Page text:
The multi-year programme will provide stipends over a five-year period for student projects focused on storytelling across animation, digital design, journalism, and many more.
The Walt Disney Company has announced the creation of the Disney Storytellers Fund at Howard University, which will create opportunities for historically underrepresented students to have future careers as storytellers and innovators in media and entertainment.
The Disney Storytellers Fund at Howard University will provide stipends over a five-year period for student projects focused on storytelling across a variety of media including animation, digital design, gaming, journalism, live-action, performing arts, product design, visual design, virtual reality and more. Disney will also provide access to speakers, mentors and internships to students in the programme to spark interest in these fields and help them build the skills necessary for a future career in entertainment.
Speaking about the fund, Jennifer Cohen, Executive Vice President of Corporate Social Responsibility, The Walt Disney Company, said: “Across Disney’s brands, we are working to amplify underrepresented voices and untold stories. The Disney Storytellers Fund at Howard will help us support students and the innovation and creativity that the university has cultivated for more than 150 years. We are excited to help the next generation of Black storytellers bring their ideas to life.”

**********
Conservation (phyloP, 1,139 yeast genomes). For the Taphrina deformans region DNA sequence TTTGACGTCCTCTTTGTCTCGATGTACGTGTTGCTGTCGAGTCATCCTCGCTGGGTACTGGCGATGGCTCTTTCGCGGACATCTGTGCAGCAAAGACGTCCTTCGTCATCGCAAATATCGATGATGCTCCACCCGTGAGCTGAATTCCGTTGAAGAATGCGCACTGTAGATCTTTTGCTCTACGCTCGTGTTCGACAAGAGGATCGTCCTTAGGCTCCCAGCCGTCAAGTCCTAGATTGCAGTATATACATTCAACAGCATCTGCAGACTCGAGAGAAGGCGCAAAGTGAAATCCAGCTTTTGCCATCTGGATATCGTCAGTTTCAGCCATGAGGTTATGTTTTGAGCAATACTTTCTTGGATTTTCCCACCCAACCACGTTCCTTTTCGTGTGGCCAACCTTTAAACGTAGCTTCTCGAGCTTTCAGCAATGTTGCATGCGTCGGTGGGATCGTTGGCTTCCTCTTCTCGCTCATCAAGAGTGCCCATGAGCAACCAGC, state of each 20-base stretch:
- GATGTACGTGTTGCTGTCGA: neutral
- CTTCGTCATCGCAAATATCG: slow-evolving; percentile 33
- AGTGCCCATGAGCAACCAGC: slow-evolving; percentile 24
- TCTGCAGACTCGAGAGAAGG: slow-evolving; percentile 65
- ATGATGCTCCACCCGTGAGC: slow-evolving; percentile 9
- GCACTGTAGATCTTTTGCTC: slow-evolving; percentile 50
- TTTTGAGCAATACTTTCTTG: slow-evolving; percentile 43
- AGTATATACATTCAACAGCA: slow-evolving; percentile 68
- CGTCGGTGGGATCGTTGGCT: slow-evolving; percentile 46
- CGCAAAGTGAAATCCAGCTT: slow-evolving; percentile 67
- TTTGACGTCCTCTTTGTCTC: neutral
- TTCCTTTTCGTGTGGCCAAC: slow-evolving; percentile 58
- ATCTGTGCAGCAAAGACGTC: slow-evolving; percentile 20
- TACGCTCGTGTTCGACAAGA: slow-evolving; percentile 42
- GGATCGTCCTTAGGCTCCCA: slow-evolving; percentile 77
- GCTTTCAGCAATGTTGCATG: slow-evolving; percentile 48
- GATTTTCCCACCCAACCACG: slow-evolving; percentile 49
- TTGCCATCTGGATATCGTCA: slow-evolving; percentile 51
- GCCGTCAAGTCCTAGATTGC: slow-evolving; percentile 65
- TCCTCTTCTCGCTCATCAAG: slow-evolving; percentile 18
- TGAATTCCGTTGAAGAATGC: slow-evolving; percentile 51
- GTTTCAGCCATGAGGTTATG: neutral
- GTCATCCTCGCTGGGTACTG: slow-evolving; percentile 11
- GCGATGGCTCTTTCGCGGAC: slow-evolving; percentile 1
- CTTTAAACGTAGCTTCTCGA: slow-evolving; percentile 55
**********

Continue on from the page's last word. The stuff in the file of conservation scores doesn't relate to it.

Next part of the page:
Phylicia Rashad, Dean of Chadwick A Boseman College of Fine Arts, added: “Our students at the College of Fine Arts find their creative expression in many ways – in the performing arts, in animation, in the design of the products that we use in life. The Disney Storytellers Fund is great support for our emerging artists as they explore and develop their potential within and across disciplines.”
In addition to the Disney Storytellers Fund, Disney will fund the development of a creative collaborative space that will be housed inside the new Chadwick A. Boseman College of Fine Arts and the Cathy Hughes School of Communication at Howard University.
Through social investments and collaborations like these, Disney is increasing access to careers in storytelling and innovation for those who have been historically underrepresented. From arts and STEM programmes for school-age children to scholarships, storytelling and technical skills-building programmes for teens and young adults, Disney is helping today’s youth to pursue their dreams, build their talents and skills, and become who they imagine they can be.